The no-hitter is easily one of the most exciting events to witness on a baseball field and for those who follow the Cleveland Indians, it has been some time now since fans were treated to such an elusive piece of history.
A certain amount of talent and a degree of luck is involved in being able to walk away as an elite member of the “No-Hit Club” and the Indians very nearly added to that group on Thursday afternoon in a 5-1 victory over the Astros in Houston.
The day’s starter, Trevor Bauer, has shown a flare of being unhittable in the past, but luck was not quite on his side as some effective wildness led to a higher-than-desired pitch count after six innings, courtesy in large part to his five walks and career-high eleven strikeouts. None of the first nine batters of the game saw less than four pitches in their first trip through and high pitch counts to many batters continued throughout the game. After manager Terry Francona handed the ball to the third reliever of the game, lefty Nick Hagadone, in the bottom of the ninth, a solo one-out blast off of the bat of Jed Lowrie left the Indians two outs short of their first no-hitter since 1981.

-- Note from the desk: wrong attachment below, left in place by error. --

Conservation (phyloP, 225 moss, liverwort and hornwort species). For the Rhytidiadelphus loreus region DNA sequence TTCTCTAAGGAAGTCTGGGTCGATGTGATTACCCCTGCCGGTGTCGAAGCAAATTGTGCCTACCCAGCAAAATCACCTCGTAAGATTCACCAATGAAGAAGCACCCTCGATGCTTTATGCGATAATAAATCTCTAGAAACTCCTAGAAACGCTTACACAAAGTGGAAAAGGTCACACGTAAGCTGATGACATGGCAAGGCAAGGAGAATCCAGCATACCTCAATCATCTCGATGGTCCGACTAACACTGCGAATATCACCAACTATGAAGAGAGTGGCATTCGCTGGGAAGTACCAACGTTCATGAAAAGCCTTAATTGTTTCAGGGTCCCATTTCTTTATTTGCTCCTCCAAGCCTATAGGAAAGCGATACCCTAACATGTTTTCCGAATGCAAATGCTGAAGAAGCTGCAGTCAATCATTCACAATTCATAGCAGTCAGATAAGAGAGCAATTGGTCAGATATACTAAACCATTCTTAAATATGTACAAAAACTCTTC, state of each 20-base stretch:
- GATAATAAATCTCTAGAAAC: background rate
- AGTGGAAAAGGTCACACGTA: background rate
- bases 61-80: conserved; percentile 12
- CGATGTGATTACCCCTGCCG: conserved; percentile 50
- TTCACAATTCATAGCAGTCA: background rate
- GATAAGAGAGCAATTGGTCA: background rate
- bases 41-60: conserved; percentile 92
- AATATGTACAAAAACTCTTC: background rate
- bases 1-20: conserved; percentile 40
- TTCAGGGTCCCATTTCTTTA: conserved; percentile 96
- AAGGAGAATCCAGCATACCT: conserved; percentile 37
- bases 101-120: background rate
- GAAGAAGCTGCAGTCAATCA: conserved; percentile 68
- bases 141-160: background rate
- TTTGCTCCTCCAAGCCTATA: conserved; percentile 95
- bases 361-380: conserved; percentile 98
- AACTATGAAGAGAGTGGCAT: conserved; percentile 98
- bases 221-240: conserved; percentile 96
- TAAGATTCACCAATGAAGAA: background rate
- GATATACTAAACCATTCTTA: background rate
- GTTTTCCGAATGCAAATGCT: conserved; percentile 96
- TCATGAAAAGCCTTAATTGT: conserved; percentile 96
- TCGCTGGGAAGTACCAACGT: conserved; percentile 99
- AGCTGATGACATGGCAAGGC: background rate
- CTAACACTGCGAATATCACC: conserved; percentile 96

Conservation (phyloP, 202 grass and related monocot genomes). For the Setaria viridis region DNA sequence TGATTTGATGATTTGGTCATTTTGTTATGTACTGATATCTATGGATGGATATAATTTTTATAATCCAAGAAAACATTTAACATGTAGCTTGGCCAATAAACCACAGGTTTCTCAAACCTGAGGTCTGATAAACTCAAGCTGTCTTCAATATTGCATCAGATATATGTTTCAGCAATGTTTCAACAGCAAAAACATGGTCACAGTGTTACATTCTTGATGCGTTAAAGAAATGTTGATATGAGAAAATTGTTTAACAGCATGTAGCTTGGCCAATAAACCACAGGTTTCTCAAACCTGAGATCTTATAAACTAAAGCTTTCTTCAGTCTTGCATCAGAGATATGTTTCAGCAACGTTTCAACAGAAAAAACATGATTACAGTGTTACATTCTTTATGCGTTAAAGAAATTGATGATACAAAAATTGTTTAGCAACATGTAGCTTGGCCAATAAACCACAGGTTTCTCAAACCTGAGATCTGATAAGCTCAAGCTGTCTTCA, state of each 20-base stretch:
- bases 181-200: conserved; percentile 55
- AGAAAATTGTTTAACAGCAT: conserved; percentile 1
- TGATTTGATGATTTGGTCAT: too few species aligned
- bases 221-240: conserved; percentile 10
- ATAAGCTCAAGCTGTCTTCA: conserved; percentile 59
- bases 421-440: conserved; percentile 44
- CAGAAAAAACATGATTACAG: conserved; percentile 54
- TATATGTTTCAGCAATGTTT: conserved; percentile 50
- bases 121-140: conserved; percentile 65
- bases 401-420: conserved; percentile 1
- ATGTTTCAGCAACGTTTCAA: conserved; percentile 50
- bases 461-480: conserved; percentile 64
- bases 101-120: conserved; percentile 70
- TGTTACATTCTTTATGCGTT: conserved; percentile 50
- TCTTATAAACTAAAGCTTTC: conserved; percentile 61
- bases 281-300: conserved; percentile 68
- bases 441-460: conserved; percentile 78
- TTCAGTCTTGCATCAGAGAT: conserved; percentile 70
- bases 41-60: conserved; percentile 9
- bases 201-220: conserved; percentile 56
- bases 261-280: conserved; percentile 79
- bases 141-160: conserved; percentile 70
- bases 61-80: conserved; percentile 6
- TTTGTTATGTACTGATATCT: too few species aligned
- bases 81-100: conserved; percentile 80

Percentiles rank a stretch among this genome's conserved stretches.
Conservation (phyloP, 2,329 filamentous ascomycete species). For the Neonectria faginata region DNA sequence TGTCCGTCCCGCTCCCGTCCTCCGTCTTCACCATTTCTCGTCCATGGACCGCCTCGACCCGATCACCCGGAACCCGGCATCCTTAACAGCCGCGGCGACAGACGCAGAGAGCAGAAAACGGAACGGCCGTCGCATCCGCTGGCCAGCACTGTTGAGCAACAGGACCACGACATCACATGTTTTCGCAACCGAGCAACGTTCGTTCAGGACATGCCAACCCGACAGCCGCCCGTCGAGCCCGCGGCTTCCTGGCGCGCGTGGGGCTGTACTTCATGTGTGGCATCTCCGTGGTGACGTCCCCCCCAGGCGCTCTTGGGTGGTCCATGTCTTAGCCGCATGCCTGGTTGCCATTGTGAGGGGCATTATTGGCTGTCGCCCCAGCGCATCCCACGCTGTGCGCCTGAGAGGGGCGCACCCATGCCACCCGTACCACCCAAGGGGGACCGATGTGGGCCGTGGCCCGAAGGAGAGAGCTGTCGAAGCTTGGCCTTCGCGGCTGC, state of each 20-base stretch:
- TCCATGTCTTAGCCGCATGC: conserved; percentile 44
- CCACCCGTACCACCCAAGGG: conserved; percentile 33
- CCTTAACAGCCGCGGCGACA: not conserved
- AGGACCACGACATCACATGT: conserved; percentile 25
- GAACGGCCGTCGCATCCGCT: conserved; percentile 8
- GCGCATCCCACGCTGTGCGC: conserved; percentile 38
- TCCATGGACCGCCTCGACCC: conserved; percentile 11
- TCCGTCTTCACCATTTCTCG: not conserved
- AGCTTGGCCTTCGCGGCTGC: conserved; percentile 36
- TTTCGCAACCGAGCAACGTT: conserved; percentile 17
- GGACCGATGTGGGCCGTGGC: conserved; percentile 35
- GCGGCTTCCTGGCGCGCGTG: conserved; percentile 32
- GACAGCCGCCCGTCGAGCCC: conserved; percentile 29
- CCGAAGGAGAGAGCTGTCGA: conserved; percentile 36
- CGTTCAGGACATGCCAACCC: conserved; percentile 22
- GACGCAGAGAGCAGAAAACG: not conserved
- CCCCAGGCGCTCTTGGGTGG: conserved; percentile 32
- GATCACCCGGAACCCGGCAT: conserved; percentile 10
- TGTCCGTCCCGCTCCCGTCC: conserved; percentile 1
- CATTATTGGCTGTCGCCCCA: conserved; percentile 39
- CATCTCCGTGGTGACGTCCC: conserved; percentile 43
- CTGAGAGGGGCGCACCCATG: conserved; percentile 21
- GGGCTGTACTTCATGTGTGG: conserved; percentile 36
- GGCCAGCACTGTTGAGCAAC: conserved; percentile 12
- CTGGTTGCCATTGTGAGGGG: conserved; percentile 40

“Wait…I’m starting to suffocate…And soon I anticipate…I’m coming undone…What looks so strong’s so delicate.”
The 2014 Cleveland Indians are so incredibly frustrating. The second I think that they will turn things around (like when they sweep Detroit) they go and lose some more. I understand that baseball is a marathon and that every team is going to lose a lot of games, but it’s the way that they lose that is infuriating. They can’t catch, they can’t throw, they have no bullpen rotation and the rest of the team is wildly inconsistent. Thank God for Corey Kluber and Michael Brantley. I can’t devote this whole article to this team or I’m just going to get mad.